These teams are very even, but I have to objectively give the Gators a slight advantage in this game because they are playing at home.

    Regardless of who comes out on top, this will be perhaps the closest game for both teams.


    Chance of an Upset

    45 percent

Hosting Buffalo (Tennessee Heavily Favored)

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    If you haven't noticed yet, Tennessee has a creampuff out-of-conference schedule. Don't be too optimistic though; the SEC schedule is brutal.

    Buffalo is probably the worst team Tennessee will play next year. They went 2-10 in 2010 and were the only team in the country to lose to Akron. The team's only wins last year were against Rhode Island and Bowling Green.

    To add insult to injury, the Vols get to play the Bulls at home. Buffalo will do well to score. 


    Chance of an Upset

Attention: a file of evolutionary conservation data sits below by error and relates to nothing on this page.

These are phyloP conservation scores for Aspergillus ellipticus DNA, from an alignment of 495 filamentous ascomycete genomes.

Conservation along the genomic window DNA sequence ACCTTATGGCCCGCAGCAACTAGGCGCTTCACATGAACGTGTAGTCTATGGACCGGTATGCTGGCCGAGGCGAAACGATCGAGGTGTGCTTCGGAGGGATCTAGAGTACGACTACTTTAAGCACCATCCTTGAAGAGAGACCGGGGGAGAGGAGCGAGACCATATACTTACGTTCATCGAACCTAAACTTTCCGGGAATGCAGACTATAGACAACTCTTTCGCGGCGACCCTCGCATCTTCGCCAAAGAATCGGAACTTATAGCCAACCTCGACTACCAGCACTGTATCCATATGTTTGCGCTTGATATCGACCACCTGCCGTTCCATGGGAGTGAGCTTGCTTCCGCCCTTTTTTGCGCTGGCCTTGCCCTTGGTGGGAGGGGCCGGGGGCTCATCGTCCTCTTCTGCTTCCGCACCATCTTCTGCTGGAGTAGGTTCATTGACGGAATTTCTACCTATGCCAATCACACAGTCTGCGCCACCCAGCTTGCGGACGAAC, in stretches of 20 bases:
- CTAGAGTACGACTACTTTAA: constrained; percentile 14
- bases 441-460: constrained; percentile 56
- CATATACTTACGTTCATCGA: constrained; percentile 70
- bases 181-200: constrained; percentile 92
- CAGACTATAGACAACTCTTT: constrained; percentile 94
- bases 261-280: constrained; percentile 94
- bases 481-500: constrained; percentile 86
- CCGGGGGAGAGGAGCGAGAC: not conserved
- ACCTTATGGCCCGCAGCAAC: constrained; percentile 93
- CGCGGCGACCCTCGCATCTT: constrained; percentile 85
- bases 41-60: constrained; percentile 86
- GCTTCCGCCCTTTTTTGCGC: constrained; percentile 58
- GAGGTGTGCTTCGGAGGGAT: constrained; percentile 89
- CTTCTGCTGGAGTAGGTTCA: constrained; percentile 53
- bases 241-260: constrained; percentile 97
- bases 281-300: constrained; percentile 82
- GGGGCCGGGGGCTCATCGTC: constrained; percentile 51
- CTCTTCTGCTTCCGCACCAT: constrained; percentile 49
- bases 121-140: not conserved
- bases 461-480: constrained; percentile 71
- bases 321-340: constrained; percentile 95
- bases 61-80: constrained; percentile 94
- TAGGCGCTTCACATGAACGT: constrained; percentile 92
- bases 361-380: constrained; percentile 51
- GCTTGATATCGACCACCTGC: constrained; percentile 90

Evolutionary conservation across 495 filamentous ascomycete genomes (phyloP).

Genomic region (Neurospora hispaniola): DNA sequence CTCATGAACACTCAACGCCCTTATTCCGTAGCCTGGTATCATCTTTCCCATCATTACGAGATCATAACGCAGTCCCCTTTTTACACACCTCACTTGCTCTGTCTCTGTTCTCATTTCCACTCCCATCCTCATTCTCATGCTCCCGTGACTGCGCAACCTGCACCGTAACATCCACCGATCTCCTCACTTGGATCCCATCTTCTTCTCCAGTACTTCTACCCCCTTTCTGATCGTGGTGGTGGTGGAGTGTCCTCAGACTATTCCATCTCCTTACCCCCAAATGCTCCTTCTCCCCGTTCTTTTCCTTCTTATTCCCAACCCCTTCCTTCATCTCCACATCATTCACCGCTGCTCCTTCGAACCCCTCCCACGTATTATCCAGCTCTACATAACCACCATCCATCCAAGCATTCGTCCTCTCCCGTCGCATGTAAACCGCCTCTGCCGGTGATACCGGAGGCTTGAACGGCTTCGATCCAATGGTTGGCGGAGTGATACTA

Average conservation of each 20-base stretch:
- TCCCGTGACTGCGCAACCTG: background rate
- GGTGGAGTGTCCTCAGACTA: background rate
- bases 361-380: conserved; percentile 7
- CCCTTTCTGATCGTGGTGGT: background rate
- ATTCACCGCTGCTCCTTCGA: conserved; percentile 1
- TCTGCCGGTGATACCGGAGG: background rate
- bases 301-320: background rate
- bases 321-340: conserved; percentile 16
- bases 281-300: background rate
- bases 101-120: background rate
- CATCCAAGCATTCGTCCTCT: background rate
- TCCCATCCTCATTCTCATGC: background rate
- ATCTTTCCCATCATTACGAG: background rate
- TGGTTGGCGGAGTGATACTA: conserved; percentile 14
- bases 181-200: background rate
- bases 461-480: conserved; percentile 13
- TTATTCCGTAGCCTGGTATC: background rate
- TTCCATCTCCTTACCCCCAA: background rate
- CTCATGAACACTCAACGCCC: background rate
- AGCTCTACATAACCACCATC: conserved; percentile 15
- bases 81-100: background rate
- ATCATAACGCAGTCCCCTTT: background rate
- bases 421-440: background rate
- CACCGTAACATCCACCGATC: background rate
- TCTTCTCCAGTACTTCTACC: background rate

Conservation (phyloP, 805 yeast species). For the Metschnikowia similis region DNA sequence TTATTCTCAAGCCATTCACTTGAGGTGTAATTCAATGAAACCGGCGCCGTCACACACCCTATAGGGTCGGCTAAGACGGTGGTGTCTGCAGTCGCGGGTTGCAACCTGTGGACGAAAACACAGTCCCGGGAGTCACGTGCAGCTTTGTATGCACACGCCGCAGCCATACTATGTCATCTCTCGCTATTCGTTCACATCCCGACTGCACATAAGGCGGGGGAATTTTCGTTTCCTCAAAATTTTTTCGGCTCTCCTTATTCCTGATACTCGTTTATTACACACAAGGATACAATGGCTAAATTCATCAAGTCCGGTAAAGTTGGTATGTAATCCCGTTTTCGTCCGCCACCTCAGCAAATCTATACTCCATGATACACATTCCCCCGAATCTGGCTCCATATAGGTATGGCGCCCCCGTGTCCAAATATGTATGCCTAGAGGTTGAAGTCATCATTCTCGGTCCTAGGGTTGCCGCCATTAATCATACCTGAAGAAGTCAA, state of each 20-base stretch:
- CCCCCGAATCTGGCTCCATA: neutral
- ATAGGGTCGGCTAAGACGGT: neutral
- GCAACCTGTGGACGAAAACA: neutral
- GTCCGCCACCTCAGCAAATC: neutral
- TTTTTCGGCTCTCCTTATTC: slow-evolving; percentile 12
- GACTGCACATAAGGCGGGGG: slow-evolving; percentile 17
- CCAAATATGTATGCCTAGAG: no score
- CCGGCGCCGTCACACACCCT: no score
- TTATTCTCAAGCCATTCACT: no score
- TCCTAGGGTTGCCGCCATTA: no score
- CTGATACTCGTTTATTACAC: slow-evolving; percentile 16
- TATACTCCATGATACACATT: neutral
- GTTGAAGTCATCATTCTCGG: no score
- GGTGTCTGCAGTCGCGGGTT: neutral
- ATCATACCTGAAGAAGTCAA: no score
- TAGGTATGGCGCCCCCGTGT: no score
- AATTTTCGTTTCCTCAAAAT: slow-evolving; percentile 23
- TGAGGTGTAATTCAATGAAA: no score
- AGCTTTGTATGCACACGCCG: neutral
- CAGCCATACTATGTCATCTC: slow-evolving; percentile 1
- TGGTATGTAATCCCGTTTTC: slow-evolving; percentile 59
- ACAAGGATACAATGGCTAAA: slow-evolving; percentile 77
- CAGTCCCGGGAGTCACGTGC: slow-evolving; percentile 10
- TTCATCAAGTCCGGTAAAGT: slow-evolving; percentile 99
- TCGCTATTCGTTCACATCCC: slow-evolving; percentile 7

No chance

Hosting Georgia (Georgia Favored)

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    Georgia could be heavily favored by the time they play Tennessee. Before the Vols meet the Dawgs, Georgia will have played Boise State, South Carolina, and Mississippi State. They'll know where they stand in the SEC, while Tennessee will still have something to prove, even if the Vols beat Florida.

    One thing I've learned about Georgia is that if they're a hot team when they play Tennessee, they lose a lot.

    In 2009, No. 14 Georgia had just lost to No. 4 LSU by a touchdown when they came to unranked Tennessee. Tennessee beat Georgia 45-19. In 2007, No.12 Georgia visits unranked Tennessee and loses 14-35. Before that, in 2006, No. 9 Georgia hosts No. 14 Tennessee and loses 33-51. It was the same in 2004.